2 Corinthians 10 – 12 is Paul’s focused dedication to defending himself and his ministry.
Throughout the book, Paul has returned often to his own situation: his feeling of impending death in chapter one; his troubled mind over the disappearance of Titus in chapter two; the persecution he has experienced in chapter four; and the great challenges he has faced in serving Jesus in chapter six.
These have been interrupted somewhat by chapters eight and nine as he encourages them to participate in his current project of collecting money for the poor Christians in Jerusalem. He returns to them in greater detail in this section.
A student of mine once commented on this section: “I’m a bit repulsed by Paul’s focus on himself here. He’s bragging, and I don’t think that’s very Christ-like.”
But the student missed the point.
To the Corinthians, Paul was not bragging. He was nuts. What person in their right mind, wanting people to follow him (and even give him money) would boast of these kinds of hardships? They are not at all what we would expect of someone who was “successful” in his career. We are more likely to turn from him than embrace him.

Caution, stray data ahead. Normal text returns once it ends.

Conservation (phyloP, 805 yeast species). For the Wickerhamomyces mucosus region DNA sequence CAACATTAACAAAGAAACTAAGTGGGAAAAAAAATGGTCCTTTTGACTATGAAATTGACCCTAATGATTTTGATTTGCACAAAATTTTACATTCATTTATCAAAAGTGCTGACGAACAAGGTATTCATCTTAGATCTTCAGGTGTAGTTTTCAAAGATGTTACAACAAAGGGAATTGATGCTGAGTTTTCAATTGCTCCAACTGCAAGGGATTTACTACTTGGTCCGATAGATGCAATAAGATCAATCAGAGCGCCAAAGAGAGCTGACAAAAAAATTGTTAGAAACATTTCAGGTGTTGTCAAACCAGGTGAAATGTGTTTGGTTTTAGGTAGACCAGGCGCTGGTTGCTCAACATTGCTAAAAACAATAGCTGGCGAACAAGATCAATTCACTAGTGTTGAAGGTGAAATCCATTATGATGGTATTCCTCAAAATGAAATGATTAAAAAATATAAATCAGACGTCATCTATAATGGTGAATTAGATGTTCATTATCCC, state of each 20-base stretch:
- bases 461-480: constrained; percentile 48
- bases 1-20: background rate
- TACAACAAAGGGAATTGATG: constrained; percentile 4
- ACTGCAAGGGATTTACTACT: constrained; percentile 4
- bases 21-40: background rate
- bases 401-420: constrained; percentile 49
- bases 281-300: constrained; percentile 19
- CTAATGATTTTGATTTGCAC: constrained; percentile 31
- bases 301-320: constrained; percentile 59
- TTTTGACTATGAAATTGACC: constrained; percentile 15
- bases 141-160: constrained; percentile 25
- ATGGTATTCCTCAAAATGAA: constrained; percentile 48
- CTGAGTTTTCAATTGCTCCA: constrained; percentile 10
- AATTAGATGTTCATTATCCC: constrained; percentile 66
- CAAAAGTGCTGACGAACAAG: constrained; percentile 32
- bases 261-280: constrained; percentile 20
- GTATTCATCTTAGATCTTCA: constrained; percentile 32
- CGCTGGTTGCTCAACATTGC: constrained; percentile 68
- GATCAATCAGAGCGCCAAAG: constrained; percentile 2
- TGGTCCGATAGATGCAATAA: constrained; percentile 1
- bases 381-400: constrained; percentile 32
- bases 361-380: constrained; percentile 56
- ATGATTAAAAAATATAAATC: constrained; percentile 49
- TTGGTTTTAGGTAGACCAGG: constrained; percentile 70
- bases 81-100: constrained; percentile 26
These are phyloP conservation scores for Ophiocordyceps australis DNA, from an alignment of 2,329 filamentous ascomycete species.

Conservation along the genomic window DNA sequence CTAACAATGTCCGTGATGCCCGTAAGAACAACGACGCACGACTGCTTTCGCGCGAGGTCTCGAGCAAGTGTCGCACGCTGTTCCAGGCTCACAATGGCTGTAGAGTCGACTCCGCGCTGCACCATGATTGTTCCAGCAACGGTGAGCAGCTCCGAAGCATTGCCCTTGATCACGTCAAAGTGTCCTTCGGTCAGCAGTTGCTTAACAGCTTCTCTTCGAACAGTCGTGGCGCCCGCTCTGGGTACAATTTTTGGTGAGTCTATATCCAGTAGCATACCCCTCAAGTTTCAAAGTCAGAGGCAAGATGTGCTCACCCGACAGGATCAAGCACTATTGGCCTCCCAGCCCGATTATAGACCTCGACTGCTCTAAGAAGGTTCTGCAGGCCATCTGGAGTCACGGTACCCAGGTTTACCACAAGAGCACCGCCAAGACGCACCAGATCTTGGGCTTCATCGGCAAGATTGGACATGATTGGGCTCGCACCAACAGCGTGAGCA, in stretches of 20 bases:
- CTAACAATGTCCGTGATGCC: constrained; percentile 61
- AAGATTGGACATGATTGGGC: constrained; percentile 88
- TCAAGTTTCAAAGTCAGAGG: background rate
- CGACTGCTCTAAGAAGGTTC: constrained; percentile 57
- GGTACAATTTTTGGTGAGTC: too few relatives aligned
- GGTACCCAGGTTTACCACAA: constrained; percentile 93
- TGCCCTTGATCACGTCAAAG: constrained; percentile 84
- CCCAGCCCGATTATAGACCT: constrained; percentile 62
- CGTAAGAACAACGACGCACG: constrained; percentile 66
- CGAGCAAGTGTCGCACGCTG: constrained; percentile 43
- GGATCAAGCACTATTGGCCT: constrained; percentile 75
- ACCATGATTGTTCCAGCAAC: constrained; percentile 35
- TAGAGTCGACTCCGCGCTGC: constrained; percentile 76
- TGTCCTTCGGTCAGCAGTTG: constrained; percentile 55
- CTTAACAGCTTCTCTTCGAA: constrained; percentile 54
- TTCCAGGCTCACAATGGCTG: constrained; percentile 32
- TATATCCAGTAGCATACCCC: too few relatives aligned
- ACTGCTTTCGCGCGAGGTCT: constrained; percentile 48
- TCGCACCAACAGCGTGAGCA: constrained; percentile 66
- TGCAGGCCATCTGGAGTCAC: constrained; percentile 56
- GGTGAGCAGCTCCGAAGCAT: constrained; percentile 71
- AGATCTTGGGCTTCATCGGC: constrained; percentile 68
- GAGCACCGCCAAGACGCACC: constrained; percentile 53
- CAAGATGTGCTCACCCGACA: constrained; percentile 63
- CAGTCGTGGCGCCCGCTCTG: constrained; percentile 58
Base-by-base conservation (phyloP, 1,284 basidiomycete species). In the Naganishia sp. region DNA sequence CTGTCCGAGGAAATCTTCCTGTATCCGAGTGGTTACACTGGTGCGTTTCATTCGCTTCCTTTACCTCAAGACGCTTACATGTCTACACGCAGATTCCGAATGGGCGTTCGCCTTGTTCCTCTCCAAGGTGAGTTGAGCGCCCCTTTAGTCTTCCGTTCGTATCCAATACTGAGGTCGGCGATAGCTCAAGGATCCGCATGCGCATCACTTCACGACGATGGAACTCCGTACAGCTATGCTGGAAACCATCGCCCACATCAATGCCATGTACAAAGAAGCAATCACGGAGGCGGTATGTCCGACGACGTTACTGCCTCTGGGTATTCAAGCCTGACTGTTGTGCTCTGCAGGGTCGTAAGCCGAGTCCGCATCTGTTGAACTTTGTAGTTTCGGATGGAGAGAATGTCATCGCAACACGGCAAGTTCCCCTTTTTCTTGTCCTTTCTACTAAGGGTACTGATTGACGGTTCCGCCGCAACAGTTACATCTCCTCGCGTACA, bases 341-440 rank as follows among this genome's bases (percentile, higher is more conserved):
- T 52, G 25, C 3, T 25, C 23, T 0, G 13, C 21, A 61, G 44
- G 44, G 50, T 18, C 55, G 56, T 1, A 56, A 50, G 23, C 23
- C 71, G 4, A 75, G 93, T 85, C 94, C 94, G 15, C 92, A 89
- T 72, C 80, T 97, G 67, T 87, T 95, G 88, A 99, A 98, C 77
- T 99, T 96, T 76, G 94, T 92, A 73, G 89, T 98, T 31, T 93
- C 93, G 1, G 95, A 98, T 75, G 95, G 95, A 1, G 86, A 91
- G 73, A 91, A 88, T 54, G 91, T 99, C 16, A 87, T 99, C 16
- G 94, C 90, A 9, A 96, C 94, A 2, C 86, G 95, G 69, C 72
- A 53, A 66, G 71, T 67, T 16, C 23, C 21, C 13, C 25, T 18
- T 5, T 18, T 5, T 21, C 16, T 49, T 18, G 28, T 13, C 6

And that’s the problem. The Corinthians, to give it a 21st century spin, are looking for successful ministers in expensive suits traveling first class, being driven about in black Expeditions and inspiring audiences with well told stories that motivate them to “enjoy God’s success . . . as I do.” Men of God, blessed of God, do not have the kind of difficulties Paul does. So they have turned from Paul.
Paul’s point in these sections is that he is successful. The fact that he never asked them for money (as opposed to the “successful” preachers who were always asking for money) should indicate that. The fact that they would never have known the gospel had Paul not brought it to them indicates his success. But more than that, Paul’s apparent earthly failures have allowed God to work marvelously in his life. How else would you explain what he has accomplished (far more than his opponents)?
Paul, astoundingly to the Corinthians, glories in his failures, because it allows God to work and be seen. And that’s why his “boasting” is not boasting at all, but an example worth emulating.